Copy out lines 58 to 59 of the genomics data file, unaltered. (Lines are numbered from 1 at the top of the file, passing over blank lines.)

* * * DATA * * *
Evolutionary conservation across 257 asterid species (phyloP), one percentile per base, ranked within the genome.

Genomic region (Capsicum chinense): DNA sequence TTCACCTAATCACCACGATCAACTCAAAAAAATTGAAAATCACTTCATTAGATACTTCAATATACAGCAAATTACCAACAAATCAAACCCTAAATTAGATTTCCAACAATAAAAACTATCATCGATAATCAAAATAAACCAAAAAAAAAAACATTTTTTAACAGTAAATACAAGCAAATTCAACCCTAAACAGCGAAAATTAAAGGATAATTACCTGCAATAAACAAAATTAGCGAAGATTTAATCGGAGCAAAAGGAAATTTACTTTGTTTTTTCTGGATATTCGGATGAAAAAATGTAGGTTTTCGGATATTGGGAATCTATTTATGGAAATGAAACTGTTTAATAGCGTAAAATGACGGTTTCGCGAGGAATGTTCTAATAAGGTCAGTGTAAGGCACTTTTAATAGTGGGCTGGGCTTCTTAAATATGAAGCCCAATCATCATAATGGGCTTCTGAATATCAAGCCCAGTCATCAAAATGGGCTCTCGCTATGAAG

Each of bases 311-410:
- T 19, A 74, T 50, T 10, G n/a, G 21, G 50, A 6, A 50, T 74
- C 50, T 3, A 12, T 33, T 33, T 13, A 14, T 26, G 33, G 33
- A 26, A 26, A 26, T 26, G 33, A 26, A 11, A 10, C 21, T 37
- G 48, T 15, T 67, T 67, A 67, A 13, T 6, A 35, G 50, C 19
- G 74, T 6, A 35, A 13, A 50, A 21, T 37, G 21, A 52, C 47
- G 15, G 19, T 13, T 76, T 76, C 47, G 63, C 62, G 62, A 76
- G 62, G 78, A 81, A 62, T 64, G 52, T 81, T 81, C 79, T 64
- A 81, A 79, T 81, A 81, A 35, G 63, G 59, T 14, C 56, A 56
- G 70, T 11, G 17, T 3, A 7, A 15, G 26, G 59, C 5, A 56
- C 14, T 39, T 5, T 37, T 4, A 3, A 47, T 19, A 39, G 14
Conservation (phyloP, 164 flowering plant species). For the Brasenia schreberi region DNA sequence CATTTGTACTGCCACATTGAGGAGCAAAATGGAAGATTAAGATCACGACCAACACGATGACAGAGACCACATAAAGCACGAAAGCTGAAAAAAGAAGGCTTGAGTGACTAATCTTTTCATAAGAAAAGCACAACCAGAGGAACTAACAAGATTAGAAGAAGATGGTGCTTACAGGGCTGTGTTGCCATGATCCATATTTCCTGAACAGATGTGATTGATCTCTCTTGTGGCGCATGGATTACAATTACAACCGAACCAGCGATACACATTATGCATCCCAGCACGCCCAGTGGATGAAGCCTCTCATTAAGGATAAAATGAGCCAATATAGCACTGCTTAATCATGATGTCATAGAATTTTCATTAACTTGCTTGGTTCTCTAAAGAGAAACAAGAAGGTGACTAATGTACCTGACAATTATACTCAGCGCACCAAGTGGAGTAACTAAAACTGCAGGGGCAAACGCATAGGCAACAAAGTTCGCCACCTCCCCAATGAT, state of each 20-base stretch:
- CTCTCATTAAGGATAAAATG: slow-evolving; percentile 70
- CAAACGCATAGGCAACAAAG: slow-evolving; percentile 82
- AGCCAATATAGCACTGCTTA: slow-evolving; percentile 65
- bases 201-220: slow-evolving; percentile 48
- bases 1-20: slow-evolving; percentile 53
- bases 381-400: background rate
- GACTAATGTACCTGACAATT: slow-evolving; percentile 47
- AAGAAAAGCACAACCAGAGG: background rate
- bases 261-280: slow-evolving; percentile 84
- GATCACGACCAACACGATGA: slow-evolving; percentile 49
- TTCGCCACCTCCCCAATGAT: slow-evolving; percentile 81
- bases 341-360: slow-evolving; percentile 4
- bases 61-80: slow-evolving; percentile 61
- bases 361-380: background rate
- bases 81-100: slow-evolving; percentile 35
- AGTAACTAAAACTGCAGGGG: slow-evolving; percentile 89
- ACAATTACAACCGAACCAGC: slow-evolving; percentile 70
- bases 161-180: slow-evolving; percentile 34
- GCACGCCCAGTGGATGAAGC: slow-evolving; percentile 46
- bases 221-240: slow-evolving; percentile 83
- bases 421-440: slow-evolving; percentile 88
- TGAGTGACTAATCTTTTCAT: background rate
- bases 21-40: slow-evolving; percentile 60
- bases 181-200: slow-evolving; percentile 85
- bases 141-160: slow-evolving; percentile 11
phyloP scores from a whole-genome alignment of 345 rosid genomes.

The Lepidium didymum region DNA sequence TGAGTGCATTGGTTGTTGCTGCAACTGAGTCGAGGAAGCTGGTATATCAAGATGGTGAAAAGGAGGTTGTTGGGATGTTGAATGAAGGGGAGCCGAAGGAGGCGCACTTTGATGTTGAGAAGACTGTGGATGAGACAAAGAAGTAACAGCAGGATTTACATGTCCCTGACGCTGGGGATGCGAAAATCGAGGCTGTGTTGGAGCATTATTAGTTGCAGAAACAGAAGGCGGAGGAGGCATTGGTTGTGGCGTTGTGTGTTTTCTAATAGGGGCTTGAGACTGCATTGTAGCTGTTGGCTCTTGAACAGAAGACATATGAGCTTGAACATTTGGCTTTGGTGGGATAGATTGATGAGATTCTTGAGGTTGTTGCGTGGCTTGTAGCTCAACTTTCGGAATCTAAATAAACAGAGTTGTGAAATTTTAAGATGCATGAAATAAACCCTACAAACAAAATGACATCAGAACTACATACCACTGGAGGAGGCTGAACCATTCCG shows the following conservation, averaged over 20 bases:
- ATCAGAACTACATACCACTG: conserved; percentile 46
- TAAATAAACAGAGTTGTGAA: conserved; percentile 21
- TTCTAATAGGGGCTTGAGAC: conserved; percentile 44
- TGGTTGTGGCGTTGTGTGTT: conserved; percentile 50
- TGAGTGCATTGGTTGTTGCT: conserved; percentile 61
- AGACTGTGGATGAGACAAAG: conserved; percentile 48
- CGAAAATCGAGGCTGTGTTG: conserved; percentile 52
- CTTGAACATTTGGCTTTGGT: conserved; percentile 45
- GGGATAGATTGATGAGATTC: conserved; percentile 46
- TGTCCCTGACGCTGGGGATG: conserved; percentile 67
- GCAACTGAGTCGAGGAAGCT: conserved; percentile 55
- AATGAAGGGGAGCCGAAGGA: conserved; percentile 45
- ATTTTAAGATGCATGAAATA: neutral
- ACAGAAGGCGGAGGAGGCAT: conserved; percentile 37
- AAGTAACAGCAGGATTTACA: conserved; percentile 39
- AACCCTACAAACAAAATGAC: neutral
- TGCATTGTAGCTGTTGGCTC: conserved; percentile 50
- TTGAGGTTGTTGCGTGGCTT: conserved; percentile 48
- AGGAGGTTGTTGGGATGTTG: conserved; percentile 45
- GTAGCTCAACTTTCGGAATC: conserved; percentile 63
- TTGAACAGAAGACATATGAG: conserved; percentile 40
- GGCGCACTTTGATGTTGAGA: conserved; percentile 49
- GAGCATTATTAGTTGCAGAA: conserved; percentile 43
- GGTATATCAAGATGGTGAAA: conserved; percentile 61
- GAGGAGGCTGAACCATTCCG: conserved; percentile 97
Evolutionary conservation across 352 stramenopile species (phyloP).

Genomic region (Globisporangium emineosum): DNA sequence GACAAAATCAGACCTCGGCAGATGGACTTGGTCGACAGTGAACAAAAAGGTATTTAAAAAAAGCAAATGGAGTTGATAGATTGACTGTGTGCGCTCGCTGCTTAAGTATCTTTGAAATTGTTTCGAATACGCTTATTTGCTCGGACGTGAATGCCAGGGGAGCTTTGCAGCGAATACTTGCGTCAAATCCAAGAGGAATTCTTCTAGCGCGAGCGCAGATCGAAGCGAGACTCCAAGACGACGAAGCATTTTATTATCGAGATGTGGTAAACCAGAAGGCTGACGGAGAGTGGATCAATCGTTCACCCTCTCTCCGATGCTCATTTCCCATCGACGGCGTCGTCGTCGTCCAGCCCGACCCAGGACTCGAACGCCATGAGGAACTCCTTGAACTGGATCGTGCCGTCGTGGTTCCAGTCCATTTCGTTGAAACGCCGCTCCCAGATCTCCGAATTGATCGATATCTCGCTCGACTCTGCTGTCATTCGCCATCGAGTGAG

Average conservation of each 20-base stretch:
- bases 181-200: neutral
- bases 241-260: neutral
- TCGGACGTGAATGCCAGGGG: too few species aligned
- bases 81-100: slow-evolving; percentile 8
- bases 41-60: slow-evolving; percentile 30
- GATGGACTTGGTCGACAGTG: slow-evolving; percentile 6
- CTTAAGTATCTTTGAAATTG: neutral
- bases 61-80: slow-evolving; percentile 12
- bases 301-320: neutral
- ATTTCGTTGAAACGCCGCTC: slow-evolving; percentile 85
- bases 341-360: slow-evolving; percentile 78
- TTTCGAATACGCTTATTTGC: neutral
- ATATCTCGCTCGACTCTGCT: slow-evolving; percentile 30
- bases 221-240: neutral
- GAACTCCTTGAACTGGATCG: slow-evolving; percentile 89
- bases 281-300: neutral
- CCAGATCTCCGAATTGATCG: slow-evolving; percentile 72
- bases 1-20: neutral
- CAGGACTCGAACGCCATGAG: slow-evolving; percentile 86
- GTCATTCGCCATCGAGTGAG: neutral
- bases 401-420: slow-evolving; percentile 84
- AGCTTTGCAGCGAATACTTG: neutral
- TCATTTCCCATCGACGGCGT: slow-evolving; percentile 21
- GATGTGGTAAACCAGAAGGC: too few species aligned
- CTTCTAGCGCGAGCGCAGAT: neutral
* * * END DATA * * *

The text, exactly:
- TGCATTGTAGCTGTTGGCTC: conserved; percentile 50
- TTGAGGTTGTTGCGTGGCTT: conserved; percentile 48